One of the most common mistakes you’ll witness in training is a lack of mobility to shove the knees out while performing a lift. I’d even go as far as saying, that to be a good (and healthy) athlete, getting the knees shoved out during a movement could be the difference of making the lift, or reconstructive surgery. Often times, this type of issue will be predominant in a beginning lifter, however it can happen to someone who takes too much weight on when they’re not prepared for it, too.
Shoving the knees out accomplishes a couple of things:
It creates external rotation in the hip, which allows a deeper squat due to the hip being allowed to “open” more. This allows more force to be generated from the hip, increasing the stability and strength of the joint.
It allows the foot to remain “unflattened”, increasing strength through the foot and ankle joint.
It doesn’t just stop at squatting, however. Shoving the knees out (into your elbows to increase hip torque and tightness) while deadlifting, box jumping, cleaning, snatching, and every other lift will do nothing but benefit you. Though, if you don’t have the ability of being able to shove the knees out, fret not. Through focused mobility and strength work, it will improve.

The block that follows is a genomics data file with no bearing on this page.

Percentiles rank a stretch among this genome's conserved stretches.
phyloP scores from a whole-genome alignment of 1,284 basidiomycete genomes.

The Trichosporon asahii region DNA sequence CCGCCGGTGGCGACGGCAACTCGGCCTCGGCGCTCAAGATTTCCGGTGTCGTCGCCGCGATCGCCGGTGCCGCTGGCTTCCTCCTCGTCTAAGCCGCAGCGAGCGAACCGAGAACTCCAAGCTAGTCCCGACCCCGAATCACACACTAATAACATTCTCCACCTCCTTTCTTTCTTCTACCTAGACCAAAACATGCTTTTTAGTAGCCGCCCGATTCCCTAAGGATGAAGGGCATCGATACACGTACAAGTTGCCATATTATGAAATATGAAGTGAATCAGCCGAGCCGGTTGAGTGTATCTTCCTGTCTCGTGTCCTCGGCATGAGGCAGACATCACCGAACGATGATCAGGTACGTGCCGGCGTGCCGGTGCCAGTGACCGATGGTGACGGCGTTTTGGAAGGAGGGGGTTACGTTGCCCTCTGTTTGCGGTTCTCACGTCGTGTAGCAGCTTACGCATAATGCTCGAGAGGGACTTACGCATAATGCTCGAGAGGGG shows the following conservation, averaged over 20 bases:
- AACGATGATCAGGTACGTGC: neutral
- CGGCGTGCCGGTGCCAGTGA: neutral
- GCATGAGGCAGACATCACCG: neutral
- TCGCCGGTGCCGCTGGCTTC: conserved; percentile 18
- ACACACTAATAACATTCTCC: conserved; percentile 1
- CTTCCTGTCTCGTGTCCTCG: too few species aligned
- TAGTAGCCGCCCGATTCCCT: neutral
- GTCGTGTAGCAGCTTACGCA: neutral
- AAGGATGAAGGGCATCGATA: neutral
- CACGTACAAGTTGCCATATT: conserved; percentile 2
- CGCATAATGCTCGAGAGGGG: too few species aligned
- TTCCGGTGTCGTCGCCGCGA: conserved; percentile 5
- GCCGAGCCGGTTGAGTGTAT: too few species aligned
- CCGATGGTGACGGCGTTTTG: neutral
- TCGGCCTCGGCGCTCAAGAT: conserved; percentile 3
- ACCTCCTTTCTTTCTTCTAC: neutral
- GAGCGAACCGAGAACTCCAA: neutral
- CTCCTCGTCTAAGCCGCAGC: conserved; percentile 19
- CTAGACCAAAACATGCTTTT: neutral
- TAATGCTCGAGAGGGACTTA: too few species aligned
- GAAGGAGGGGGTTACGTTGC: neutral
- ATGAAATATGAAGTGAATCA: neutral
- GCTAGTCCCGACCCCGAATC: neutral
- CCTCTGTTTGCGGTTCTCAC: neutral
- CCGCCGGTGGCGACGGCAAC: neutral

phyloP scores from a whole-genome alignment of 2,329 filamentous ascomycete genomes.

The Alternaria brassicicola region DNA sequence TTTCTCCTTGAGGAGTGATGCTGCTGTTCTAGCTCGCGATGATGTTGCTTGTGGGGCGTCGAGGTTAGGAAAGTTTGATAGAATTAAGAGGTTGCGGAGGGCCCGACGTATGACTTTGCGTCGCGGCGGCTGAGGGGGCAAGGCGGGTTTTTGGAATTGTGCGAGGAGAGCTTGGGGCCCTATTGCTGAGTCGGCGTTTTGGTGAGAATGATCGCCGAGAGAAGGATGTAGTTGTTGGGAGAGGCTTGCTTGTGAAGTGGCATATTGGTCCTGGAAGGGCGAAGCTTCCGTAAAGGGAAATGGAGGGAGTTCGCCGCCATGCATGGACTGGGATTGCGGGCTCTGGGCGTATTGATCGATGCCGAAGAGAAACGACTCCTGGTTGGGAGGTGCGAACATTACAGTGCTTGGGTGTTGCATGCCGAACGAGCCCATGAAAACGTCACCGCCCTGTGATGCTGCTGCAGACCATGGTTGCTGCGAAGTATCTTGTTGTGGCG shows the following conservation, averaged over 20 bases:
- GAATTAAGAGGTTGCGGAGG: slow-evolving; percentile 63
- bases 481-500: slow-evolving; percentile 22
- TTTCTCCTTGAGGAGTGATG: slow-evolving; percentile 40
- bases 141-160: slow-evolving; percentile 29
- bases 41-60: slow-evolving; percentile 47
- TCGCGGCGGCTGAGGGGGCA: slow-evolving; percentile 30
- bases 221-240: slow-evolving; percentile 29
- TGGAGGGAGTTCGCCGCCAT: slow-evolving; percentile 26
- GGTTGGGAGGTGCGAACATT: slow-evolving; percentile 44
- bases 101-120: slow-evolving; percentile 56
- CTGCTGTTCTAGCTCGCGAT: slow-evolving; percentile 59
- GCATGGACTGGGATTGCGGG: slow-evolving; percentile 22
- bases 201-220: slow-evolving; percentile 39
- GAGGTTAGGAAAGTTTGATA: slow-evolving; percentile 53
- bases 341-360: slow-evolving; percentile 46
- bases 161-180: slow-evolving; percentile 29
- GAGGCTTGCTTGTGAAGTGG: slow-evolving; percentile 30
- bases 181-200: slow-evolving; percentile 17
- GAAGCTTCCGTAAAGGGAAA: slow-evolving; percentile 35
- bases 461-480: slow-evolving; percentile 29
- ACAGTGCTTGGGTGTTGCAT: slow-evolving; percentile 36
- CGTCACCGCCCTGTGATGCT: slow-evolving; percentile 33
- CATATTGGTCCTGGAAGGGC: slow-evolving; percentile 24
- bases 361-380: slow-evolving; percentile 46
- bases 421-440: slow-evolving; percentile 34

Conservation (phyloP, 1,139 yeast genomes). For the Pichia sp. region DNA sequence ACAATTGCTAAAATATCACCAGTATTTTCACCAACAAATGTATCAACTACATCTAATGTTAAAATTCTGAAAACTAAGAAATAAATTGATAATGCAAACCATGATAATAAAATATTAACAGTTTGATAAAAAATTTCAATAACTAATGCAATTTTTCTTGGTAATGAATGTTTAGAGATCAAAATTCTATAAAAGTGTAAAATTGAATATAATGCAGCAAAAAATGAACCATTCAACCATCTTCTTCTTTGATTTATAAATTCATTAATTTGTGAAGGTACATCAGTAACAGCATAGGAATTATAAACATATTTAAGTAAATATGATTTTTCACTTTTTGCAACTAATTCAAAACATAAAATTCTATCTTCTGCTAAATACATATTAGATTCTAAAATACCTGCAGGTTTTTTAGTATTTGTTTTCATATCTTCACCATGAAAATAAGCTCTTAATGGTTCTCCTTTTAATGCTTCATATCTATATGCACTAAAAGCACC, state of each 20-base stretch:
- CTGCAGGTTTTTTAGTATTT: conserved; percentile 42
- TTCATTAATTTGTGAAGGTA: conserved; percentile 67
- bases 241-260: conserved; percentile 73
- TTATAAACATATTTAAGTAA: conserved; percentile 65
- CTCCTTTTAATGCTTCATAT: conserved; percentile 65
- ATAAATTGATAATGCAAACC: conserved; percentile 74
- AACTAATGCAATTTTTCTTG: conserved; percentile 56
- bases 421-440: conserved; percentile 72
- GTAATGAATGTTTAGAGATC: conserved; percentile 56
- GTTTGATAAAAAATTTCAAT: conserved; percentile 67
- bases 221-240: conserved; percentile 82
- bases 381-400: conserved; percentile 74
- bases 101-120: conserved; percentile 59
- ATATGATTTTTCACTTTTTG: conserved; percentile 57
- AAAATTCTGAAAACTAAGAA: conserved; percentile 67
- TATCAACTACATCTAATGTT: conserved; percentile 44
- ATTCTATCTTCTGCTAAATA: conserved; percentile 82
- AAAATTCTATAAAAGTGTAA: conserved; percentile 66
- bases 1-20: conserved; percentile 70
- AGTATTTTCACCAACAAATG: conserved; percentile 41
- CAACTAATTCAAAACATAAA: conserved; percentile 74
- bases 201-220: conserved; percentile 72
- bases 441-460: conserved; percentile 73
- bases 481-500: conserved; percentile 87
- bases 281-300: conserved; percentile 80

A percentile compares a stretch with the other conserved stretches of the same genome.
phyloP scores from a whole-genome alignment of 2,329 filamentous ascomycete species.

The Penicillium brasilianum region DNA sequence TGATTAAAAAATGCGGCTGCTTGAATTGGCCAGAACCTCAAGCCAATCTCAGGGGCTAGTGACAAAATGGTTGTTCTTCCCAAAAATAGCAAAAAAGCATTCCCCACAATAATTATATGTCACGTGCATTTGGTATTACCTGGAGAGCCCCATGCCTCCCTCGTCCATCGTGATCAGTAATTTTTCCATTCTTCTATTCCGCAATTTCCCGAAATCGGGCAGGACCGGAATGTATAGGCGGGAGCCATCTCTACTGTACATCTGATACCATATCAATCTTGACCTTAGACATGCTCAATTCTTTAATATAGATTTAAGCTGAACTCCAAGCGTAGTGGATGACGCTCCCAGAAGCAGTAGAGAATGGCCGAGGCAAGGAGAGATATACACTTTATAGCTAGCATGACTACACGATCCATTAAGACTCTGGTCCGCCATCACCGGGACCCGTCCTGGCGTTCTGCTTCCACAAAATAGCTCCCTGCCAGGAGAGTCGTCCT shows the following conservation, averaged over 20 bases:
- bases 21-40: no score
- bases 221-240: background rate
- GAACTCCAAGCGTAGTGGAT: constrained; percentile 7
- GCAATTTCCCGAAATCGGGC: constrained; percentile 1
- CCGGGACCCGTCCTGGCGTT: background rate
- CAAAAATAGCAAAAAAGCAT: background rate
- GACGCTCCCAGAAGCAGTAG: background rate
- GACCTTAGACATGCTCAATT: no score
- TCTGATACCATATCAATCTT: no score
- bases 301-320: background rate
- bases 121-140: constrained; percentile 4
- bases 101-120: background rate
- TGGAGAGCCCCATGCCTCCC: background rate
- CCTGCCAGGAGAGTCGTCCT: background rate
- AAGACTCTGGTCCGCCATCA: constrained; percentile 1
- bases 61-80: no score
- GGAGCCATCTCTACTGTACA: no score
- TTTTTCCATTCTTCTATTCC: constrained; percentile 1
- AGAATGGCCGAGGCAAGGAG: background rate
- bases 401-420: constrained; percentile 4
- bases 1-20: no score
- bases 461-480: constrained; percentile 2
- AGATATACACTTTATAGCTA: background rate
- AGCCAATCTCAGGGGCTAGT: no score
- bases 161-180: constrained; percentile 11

Too many times you will see new clients and lifters get set up for something like a box jump, and it will appear as though their knees are magnetically attracted to each other. The shearing effect of this is bad enough before the jump, but if they land in this same magnetic-kneecap position? Fuggetahboutit. Coaches/trainers need to be on top of their clients for this mistake that seems to go unnoticed on almost everything but the squat, and even sometimes ON the squat.
The same thing can be said for your dip on a jerk or push press, wallballs and thrusters (if you are in to that sort of thing), if you actively shove your knees out in nearly every movement will bring you nothing but good tidings of great joy.
Below are some tips to help improve hip external rotation, including some examples via YouTube:
Foam Rolling/SMR (IT Bands, Glutes, etc.)
Hip Opener stretches (Kelly Starrett demonstrates this particular one)
Plate Drags (side to side)
If you frequently find yourself having issues warming up and getting your glutes firing, I suggest adding these to your warm-up (hopefully you have a warm-up you like to do). If you don’t have a warm-up, and instead often just get to it, start here and build around these.